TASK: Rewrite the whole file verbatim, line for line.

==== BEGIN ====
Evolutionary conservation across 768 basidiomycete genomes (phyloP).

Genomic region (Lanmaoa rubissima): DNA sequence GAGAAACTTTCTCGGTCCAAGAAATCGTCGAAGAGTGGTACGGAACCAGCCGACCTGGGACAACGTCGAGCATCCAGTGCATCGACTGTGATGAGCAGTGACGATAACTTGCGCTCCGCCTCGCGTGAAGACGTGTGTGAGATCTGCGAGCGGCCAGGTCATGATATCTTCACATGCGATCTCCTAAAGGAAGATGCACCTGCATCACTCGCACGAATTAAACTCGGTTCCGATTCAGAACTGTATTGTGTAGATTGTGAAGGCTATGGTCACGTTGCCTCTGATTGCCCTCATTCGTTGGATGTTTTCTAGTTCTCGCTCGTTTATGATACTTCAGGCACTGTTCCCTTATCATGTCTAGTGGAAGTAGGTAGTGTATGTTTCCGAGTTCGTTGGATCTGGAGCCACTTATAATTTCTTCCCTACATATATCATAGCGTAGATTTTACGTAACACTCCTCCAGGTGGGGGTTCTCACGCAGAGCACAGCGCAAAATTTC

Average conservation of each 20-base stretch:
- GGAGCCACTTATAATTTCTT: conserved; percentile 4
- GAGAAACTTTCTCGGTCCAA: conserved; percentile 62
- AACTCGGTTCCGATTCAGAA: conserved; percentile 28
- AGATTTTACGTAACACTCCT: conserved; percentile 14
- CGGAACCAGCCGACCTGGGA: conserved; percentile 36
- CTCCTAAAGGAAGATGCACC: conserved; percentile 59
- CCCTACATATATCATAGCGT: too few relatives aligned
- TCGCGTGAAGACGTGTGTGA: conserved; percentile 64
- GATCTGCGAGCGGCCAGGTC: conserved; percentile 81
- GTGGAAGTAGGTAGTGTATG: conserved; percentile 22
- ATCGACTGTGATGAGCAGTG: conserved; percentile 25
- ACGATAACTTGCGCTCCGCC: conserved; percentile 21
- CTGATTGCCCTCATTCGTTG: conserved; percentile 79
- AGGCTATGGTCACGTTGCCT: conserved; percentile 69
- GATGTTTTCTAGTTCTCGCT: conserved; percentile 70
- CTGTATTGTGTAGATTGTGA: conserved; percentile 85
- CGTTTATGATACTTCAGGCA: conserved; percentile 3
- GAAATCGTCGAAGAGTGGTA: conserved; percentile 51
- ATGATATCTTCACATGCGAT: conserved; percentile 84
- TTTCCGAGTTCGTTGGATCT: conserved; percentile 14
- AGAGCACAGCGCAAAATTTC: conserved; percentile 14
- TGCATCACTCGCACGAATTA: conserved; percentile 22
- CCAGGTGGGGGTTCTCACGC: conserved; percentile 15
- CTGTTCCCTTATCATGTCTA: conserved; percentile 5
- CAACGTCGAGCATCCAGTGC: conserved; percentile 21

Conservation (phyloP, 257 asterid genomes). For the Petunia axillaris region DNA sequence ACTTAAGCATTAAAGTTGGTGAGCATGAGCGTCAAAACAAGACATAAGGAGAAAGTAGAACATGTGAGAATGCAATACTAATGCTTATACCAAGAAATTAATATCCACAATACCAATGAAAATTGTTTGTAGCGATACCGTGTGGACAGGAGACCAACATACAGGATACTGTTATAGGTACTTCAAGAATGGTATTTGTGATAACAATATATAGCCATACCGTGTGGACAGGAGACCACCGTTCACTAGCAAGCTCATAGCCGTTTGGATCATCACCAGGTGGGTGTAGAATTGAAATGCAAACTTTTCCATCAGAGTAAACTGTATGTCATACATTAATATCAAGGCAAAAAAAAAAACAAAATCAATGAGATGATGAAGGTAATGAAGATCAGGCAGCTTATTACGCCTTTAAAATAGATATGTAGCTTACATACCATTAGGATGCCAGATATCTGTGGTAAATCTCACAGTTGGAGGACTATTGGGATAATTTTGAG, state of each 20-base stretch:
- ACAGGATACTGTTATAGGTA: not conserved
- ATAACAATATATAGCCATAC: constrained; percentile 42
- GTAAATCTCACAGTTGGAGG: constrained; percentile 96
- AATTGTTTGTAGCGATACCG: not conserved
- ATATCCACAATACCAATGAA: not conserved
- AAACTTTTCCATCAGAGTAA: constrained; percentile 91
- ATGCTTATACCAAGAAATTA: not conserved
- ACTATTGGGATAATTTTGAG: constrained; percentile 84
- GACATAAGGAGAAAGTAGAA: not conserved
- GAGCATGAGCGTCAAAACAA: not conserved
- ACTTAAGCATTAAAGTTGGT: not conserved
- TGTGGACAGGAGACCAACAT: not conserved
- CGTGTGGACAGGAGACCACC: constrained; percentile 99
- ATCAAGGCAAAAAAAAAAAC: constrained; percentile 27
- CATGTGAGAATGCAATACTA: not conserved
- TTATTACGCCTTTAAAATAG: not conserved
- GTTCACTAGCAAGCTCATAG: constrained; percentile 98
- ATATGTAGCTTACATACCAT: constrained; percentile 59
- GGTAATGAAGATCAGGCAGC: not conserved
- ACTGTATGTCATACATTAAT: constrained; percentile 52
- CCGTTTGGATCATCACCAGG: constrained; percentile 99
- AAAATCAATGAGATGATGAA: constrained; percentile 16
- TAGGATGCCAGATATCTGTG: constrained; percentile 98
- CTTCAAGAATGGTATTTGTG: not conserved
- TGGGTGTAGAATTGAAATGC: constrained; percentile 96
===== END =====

Evolutionary conservation across 768 basidiomycete genomes (phyloP).

Genomic region (Lanmaoa rubissima): DNA sequence GAGAAACTTTCTCGGTCCAAGAAATCGTCGAAGAGTGGTACGGAACCAGCCGACCTGGGACAACGTCGAGCATCCAGTGCATCGACTGTGATGAGCAGTGACGATAACTTGCGCTCCGCCTCGCGTGAAGACGTGTGTGAGATCTGCGAGCGGCCAGGTCATGATATCTTCACATGCGATCTCCTAAAGGAAGATGCACCTGCATCACTCGCACGAATTAAACTCGGTTCCGATTCAGAACTGTATTGTGTAGATTGTGAAGGCTATGGTCACGTTGCCTCTGATTGCCCTCATTCGTTGGATGTTTTCTAGTTCTCGCTCGTTTATGATACTTCAGGCACTGTTCCCTTATCATGTCTAGTGGAAGTAGGTAGTGTATGTTTCCGAGTTCGTTGGATCTGGAGCCACTTATAATTTCTTCCCTACATATATCATAGCGTAGATTTTACGTAACACTCCTCCAGGTGGGGGTTCTCACGCAGAGCACAGCGCAAAATTTC

Average conservation of each 20-base stretch:
- GGAGCCACTTATAATTTCTT: conserved; percentile 4
- GAGAAACTTTCTCGGTCCAA: conserved; percentile 62
- AACTCGGTTCCGATTCAGAA: conserved; percentile 28
- AGATTTTACGTAACACTCCT: conserved; percentile 14
- CGGAACCAGCCGACCTGGGA: conserved; percentile 36
- CTCCTAAAGGAAGATGCACC: conserved; percentile 59
- CCCTACATATATCATAGCGT: too few relatives aligned
- TCGCGTGAAGACGTGTGTGA: conserved; percentile 64
- GATCTGCGAGCGGCCAGGTC: conserved; percentile 81
- GTGGAAGTAGGTAGTGTATG: conserved; percentile 22
- ATCGACTGTGATGAGCAGTG: conserved; percentile 25
- ACGATAACTTGCGCTCCGCC: conserved; percentile 21
- CTGATTGCCCTCATTCGTTG: conserved; percentile 79
- AGGCTATGGTCACGTTGCCT: conserved; percentile 69
- GATGTTTTCTAGTTCTCGCT: conserved; percentile 70
- CTGTATTGTGTAGATTGTGA: conserved; percentile 85
- CGTTTATGATACTTCAGGCA: conserved; percentile 3
- GAAATCGTCGAAGAGTGGTA: conserved; percentile 51
- ATGATATCTTCACATGCGAT: conserved; percentile 84
- TTTCCGAGTTCGTTGGATCT: conserved; percentile 14
- AGAGCACAGCGCAAAATTTC: conserved; percentile 14
- TGCATCACTCGCACGAATTA: conserved; percentile 22
- CCAGGTGGGGGTTCTCACGC: conserved; percentile 15
- CTGTTCCCTTATCATGTCTA: conserved; percentile 5
- CAACGTCGAGCATCCAGTGC: conserved; percentile 21

Conservation (phyloP, 257 asterid genomes). For the Petunia axillaris region DNA sequence ACTTAAGCATTAAAGTTGGTGAGCATGAGCGTCAAAACAAGACATAAGGAGAAAGTAGAACATGTGAGAATGCAATACTAATGCTTATACCAAGAAATTAATATCCACAATACCAATGAAAATTGTTTGTAGCGATACCGTGTGGACAGGAGACCAACATACAGGATACTGTTATAGGTACTTCAAGAATGGTATTTGTGATAACAATATATAGCCATACCGTGTGGACAGGAGACCACCGTTCACTAGCAAGCTCATAGCCGTTTGGATCATCACCAGGTGGGTGTAGAATTGAAATGCAAACTTTTCCATCAGAGTAAACTGTATGTCATACATTAATATCAAGGCAAAAAAAAAAACAAAATCAATGAGATGATGAAGGTAATGAAGATCAGGCAGCTTATTACGCCTTTAAAATAGATATGTAGCTTACATACCATTAGGATGCCAGATATCTGTGGTAAATCTCACAGTTGGAGGACTATTGGGATAATTTTGAG, state of each 20-base stretch:
- ACAGGATACTGTTATAGGTA: not conserved
- ATAACAATATATAGCCATAC: constrained; percentile 42
- GTAAATCTCACAGTTGGAGG: constrained; percentile 96
- AATTGTTTGTAGCGATACCG: not conserved
- ATATCCACAATACCAATGAA: not conserved
- AAACTTTTCCATCAGAGTAA: constrained; percentile 91
- ATGCTTATACCAAGAAATTA: not conserved
- ACTATTGGGATAATTTTGAG: constrained; percentile 84
- GACATAAGGAGAAAGTAGAA: not conserved
- GAGCATGAGCGTCAAAACAA: not conserved
- ACTTAAGCATTAAAGTTGGT: not conserved
- TGTGGACAGGAGACCAACAT: not conserved
- CGTGTGGACAGGAGACCACC: constrained; percentile 99
- ATCAAGGCAAAAAAAAAAAC: constrained; percentile 27
- CATGTGAGAATGCAATACTA: not conserved
- TTATTACGCCTTTAAAATAG: not conserved
- GTTCACTAGCAAGCTCATAG: constrained; percentile 98
- ATATGTAGCTTACATACCAT: constrained; percentile 59
- GGTAATGAAGATCAGGCAGC: not conserved
- ACTGTATGTCATACATTAAT: constrained; percentile 52
- CCGTTTGGATCATCACCAGG: constrained; percentile 99
- AAAATCAATGAGATGATGAA: constrained; percentile 16
- TAGGATGCCAGATATCTGTG: constrained; percentile 98
- CTTCAAGAATGGTATTTGTG: not conserved
- TGGGTGTAGAATTGAAATGC: constrained; percentile 96